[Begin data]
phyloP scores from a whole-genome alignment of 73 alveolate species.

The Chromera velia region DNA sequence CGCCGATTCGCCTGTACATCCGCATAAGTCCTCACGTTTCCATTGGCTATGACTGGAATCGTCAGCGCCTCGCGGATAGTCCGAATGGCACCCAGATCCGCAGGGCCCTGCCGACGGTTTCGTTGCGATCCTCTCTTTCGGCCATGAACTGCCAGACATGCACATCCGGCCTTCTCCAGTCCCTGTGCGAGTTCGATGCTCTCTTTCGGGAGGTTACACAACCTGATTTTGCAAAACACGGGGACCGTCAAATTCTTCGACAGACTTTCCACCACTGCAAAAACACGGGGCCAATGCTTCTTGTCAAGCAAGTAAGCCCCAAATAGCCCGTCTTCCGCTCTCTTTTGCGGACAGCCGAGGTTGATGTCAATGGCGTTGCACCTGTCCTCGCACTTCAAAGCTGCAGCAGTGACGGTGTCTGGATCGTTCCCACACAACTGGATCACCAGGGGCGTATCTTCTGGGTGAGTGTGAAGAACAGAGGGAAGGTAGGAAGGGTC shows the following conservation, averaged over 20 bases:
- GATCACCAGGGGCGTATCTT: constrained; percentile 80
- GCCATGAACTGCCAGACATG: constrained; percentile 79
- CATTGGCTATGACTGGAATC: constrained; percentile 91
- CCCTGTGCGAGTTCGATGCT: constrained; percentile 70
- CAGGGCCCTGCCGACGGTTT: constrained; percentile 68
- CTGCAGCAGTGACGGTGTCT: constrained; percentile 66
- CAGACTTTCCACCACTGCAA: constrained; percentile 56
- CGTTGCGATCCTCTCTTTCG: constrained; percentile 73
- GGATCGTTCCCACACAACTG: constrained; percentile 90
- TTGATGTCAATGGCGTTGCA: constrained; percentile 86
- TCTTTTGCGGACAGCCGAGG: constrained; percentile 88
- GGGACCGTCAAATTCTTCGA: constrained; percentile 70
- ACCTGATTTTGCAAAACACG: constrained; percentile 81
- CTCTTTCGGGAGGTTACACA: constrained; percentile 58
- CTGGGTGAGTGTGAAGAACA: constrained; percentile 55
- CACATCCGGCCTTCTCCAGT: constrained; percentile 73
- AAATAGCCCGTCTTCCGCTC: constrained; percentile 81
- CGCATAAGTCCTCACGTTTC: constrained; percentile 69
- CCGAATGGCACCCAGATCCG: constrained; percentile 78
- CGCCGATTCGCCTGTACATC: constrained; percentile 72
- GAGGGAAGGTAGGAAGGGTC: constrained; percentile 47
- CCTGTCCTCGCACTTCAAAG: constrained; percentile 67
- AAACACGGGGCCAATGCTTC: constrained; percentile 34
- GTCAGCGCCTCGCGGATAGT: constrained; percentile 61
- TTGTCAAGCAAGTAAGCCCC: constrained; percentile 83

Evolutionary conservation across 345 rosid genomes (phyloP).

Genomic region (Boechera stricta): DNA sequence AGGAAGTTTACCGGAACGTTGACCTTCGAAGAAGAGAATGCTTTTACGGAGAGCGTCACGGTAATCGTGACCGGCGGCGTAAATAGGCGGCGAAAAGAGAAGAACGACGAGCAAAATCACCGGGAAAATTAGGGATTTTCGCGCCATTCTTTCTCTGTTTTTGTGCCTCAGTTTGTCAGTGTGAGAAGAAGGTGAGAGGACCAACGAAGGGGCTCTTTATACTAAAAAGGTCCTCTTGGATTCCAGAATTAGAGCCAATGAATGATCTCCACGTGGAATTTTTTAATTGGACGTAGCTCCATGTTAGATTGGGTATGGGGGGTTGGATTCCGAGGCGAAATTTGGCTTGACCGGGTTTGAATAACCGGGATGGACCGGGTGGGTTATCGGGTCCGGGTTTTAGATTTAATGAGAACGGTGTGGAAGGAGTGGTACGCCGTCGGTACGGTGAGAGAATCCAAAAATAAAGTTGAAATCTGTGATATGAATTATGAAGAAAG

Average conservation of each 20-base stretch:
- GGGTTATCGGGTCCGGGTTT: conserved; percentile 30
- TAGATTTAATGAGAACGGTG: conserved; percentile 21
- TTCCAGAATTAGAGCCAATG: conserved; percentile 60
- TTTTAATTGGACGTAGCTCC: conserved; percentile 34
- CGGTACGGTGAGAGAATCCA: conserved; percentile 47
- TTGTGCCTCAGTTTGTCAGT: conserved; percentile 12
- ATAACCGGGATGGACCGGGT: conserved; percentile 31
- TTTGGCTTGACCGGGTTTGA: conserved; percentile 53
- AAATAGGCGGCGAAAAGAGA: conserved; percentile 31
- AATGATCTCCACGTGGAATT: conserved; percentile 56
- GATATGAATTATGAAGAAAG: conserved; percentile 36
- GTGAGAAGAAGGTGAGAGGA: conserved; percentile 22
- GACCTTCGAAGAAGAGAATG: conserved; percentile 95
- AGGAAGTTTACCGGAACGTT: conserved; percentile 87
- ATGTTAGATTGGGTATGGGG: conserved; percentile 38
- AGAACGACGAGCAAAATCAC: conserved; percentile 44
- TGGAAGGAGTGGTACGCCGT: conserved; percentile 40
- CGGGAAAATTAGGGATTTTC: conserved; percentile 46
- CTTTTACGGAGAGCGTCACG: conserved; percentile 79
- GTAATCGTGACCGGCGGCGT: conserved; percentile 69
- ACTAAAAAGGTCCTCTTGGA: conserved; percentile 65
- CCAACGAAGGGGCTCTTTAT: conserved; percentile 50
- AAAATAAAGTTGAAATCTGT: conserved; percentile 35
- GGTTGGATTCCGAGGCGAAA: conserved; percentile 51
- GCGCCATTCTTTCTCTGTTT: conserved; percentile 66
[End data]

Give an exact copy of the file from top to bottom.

phyloP scores from a whole-genome alignment of 73 alveolate species.

The Chromera velia region DNA sequence CGCCGATTCGCCTGTACATCCGCATAAGTCCTCACGTTTCCATTGGCTATGACTGGAATCGTCAGCGCCTCGCGGATAGTCCGAATGGCACCCAGATCCGCAGGGCCCTGCCGACGGTTTCGTTGCGATCCTCTCTTTCGGCCATGAACTGCCAGACATGCACATCCGGCCTTCTCCAGTCCCTGTGCGAGTTCGATGCTCTCTTTCGGGAGGTTACACAACCTGATTTTGCAAAACACGGGGACCGTCAAATTCTTCGACAGACTTTCCACCACTGCAAAAACACGGGGCCAATGCTTCTTGTCAAGCAAGTAAGCCCCAAATAGCCCGTCTTCCGCTCTCTTTTGCGGACAGCCGAGGTTGATGTCAATGGCGTTGCACCTGTCCTCGCACTTCAAAGCTGCAGCAGTGACGGTGTCTGGATCGTTCCCACACAACTGGATCACCAGGGGCGTATCTTCTGGGTGAGTGTGAAGAACAGAGGGAAGGTAGGAAGGGTC shows the following conservation, averaged over 20 bases:
- GATCACCAGGGGCGTATCTT: constrained; percentile 80
- GCCATGAACTGCCAGACATG: constrained; percentile 79
- CATTGGCTATGACTGGAATC: constrained; percentile 91
- CCCTGTGCGAGTTCGATGCT: constrained; percentile 70
- CAGGGCCCTGCCGACGGTTT: constrained; percentile 68
- CTGCAGCAGTGACGGTGTCT: constrained; percentile 66
- CAGACTTTCCACCACTGCAA: constrained; percentile 56
- CGTTGCGATCCTCTCTTTCG: constrained; percentile 73
- GGATCGTTCCCACACAACTG: constrained; percentile 90
- TTGATGTCAATGGCGTTGCA: constrained; percentile 86
- TCTTTTGCGGACAGCCGAGG: constrained; percentile 88
- GGGACCGTCAAATTCTTCGA: constrained; percentile 70
- ACCTGATTTTGCAAAACACG: constrained; percentile 81
- CTCTTTCGGGAGGTTACACA: constrained; percentile 58
- CTGGGTGAGTGTGAAGAACA: constrained; percentile 55
- CACATCCGGCCTTCTCCAGT: constrained; percentile 73
- AAATAGCCCGTCTTCCGCTC: constrained; percentile 81
- CGCATAAGTCCTCACGTTTC: constrained; percentile 69
- CCGAATGGCACCCAGATCCG: constrained; percentile 78
- CGCCGATTCGCCTGTACATC: constrained; percentile 72
- GAGGGAAGGTAGGAAGGGTC: constrained; percentile 47
- CCTGTCCTCGCACTTCAAAG: constrained; percentile 67
- AAACACGGGGCCAATGCTTC: constrained; percentile 34
- GTCAGCGCCTCGCGGATAGT: constrained; percentile 61
- TTGTCAAGCAAGTAAGCCCC: constrained; percentile 83

Evolutionary conservation across 345 rosid genomes (phyloP).

Genomic region (Boechera stricta): DNA sequence AGGAAGTTTACCGGAACGTTGACCTTCGAAGAAGAGAATGCTTTTACGGAGAGCGTCACGGTAATCGTGACCGGCGGCGTAAATAGGCGGCGAAAAGAGAAGAACGACGAGCAAAATCACCGGGAAAATTAGGGATTTTCGCGCCATTCTTTCTCTGTTTTTGTGCCTCAGTTTGTCAGTGTGAGAAGAAGGTGAGAGGACCAACGAAGGGGCTCTTTATACTAAAAAGGTCCTCTTGGATTCCAGAATTAGAGCCAATGAATGATCTCCACGTGGAATTTTTTAATTGGACGTAGCTCCATGTTAGATTGGGTATGGGGGGTTGGATTCCGAGGCGAAATTTGGCTTGACCGGGTTTGAATAACCGGGATGGACCGGGTGGGTTATCGGGTCCGGGTTTTAGATTTAATGAGAACGGTGTGGAAGGAGTGGTACGCCGTCGGTACGGTGAGAGAATCCAAAAATAAAGTTGAAATCTGTGATATGAATTATGAAGAAAG

Average conservation of each 20-base stretch:
- GGGTTATCGGGTCCGGGTTT: conserved; percentile 30
- TAGATTTAATGAGAACGGTG: conserved; percentile 21
- TTCCAGAATTAGAGCCAATG: conserved; percentile 60
- TTTTAATTGGACGTAGCTCC: conserved; percentile 34
- CGGTACGGTGAGAGAATCCA: conserved; percentile 47
- TTGTGCCTCAGTTTGTCAGT: conserved; percentile 12
- ATAACCGGGATGGACCGGGT: conserved; percentile 31
- TTTGGCTTGACCGGGTTTGA: conserved; percentile 53
- AAATAGGCGGCGAAAAGAGA: conserved; percentile 31
- AATGATCTCCACGTGGAATT: conserved; percentile 56
- GATATGAATTATGAAGAAAG: conserved; percentile 36
- GTGAGAAGAAGGTGAGAGGA: conserved; percentile 22
- GACCTTCGAAGAAGAGAATG: conserved; percentile 95
- AGGAAGTTTACCGGAACGTT: conserved; percentile 87
- ATGTTAGATTGGGTATGGGG: conserved; percentile 38
- AGAACGACGAGCAAAATCAC: conserved; percentile 44
- TGGAAGGAGTGGTACGCCGT: conserved; percentile 40
- CGGGAAAATTAGGGATTTTC: conserved; percentile 46
- CTTTTACGGAGAGCGTCACG: conserved; percentile 79
- GTAATCGTGACCGGCGGCGT: conserved; percentile 69
- ACTAAAAAGGTCCTCTTGGA: conserved; percentile 65
- CCAACGAAGGGGCTCTTTAT: conserved; percentile 50
- AAAATAAAGTTGAAATCTGT: conserved; percentile 35
- GGTTGGATTCCGAGGCGAAA: conserved; percentile 51
- GCGCCATTCTTTCTCTGTTT: conserved; percentile 66